Sometimes the following antiepileptic drugs are tried (alone or in combination) in the course of diagnosing and treating intractable epilepsy:

Surgery

Because intractable epilepsy is drug-resistant, epilepsy surgery is sometimes recommended as a treatment option. It is important to weigh the potential risks and benefits of surgical procedures against the chance of improvement in quality of life and any potential side effects.

Additionally, only some people are good candidates for epilepsy surgery. Candidacy may largely depend on the type of epilepsy and where the seizures begin in the brain, such as the cortex or hippocampus. Different forms of epilepsy can vary in terms of their surgical prognosis (chance of success).

Stimulation

Your health care team may consider other treatment options for intractable epilepsy, such as vagus nerve stimulation and deep brain stimulation.

The vagus nerve transmits information between the brain and other internal organs. In one study of 41 people with intractable epilepsy, vagus nerve stimulation was scientifically shown to have a positive effect on mood and quality of life. Vagus nerve stimulation may also limit how many seizures occur. In one study on children ages 6 to 12 with intractable epilepsy, vagus nerve stimulation was associated with improved seizure frequency and lower psychological distress surrounding epilepsy.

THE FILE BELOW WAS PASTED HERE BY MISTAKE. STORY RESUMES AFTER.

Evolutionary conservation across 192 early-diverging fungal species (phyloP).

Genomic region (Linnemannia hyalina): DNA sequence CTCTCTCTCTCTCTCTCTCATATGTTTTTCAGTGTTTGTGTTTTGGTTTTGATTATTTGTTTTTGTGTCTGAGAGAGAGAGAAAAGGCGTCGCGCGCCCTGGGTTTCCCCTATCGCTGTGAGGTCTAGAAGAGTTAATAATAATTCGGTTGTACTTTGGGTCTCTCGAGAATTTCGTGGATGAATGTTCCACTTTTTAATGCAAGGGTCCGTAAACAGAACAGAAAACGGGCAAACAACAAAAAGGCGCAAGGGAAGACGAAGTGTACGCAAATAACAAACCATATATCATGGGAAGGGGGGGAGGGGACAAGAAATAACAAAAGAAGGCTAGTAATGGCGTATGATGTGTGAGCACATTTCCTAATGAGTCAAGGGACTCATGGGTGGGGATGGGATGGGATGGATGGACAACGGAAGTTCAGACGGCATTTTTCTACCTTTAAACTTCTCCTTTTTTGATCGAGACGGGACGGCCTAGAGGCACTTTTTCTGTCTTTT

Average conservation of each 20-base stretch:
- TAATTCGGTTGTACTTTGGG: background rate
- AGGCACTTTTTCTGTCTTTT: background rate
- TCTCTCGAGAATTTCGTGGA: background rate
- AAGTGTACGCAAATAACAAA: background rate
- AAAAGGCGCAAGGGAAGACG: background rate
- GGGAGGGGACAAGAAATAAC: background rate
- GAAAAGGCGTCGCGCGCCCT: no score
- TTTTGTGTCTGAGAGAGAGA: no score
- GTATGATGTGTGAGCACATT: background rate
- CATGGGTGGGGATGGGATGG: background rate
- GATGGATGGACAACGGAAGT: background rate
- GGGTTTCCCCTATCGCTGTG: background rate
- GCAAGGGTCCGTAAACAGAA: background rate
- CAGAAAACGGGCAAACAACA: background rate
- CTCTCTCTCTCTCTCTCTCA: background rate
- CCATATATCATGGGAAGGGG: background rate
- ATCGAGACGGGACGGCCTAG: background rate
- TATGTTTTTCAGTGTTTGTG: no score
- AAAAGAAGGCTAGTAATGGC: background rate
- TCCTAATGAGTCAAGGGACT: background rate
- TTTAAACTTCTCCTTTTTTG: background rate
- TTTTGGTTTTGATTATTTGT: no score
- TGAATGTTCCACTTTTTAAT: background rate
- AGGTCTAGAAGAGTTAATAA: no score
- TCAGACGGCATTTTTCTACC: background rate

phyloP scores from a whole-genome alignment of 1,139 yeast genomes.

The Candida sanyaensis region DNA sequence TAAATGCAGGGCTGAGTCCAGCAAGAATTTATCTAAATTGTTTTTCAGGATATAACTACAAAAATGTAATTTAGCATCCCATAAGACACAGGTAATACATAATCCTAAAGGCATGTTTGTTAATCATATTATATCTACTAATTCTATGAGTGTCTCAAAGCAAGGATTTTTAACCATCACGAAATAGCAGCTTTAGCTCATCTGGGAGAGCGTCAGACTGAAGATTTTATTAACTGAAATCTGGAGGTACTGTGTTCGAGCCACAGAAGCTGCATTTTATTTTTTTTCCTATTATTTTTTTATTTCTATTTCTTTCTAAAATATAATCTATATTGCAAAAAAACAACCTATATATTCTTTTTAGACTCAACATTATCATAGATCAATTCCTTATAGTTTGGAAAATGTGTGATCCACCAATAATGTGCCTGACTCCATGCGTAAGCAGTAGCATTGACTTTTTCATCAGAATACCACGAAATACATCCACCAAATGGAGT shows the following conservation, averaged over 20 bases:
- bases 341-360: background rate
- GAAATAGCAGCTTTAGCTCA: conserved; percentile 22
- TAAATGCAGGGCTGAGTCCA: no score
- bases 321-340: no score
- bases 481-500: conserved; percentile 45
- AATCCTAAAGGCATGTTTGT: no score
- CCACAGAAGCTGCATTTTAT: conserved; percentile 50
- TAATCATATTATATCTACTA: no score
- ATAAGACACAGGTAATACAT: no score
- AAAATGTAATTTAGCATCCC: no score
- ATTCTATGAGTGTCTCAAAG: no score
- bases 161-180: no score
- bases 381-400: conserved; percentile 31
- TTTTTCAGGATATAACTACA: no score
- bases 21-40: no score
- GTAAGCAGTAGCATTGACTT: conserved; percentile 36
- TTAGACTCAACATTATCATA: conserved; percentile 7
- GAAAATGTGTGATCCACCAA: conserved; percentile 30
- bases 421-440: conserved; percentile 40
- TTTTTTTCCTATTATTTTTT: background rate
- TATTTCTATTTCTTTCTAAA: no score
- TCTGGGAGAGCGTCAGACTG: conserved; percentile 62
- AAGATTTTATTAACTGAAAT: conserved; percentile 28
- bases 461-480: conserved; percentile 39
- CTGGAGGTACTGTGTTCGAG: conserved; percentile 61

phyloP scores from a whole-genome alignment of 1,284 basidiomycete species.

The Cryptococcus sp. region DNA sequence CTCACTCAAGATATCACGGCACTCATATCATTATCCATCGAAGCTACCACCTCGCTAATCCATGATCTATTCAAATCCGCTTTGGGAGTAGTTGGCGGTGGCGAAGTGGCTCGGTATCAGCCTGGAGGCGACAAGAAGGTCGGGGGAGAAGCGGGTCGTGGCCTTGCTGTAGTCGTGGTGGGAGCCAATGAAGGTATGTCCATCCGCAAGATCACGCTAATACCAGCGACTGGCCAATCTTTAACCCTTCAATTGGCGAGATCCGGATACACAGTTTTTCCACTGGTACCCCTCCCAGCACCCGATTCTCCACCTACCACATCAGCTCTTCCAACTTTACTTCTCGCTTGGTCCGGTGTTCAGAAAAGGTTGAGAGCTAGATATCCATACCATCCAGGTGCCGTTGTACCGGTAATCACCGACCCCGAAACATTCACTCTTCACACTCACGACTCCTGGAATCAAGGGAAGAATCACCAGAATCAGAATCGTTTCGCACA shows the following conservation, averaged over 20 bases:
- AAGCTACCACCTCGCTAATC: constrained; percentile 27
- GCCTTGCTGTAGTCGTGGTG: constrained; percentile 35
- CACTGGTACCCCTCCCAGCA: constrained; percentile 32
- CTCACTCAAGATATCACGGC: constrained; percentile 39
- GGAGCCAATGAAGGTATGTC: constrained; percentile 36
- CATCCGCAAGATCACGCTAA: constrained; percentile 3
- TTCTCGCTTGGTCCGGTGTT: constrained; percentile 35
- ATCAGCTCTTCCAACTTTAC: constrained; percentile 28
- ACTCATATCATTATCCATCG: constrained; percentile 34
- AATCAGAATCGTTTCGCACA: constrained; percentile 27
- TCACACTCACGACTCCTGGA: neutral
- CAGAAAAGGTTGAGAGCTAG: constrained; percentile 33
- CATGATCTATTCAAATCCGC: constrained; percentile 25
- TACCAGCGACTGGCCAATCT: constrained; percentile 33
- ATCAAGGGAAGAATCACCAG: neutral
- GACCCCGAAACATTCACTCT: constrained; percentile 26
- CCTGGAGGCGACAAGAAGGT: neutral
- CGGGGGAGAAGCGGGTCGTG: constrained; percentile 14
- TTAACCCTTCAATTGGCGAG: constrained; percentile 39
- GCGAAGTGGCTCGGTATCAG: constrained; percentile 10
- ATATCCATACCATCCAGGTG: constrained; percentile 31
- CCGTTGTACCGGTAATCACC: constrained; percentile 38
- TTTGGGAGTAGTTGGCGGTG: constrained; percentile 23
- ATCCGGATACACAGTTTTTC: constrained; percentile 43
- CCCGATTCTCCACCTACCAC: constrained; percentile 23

In one study of seven people whose intractable epilepsy did not respond to vagus nerve stimulation, deep brain stimulation was shown to reduce seizure activity. Deep brain stimulation involves implanting electrodes into the brain that help normalize electrical activity there.

Prognosis and Outlook for Intractable Epilepsy

The prognosis or outlook of intractable epilepsy can be mixed. Intractable epilepsy has the potential to be progressive (get worse over time). If people with epilepsy and their doctors don’t pursue treatment, there may be several risks to consider, including potential damage to the nervous system, comorbidities such as bone fractures or depression, and limitations on education, social life, and career. However, with advances in techniques such as vagus nerve and deep brain stimulation, people with intractable epilepsy may move toward a better quality of life.

Building a Community

MyEpilepsyTeam is the social network for people with epilepsy and their loved ones. On MyEpilepsyTeam, more than 98,000 members come together to ask questions, give advice, and share their stories with others who understand life with epilepsy.

Are you living with intractable epilepsy? Share your experience in the comments below, or start a conversation by posting on MyEpilepsyTeam.

All updates must be accompanied by text or a picture.
Evelyn O. Berman, M.D. is a neurology and pediatric specialist and treats disorders of the brain in children. Review provided by VeriMed Healthcare Network. Learn more about her here.
Brooke Dulka, Ph.D. is a freelance science writer and editor. She received her doctoral training in biological psychology at the University of Tennessee. Learn more about her here.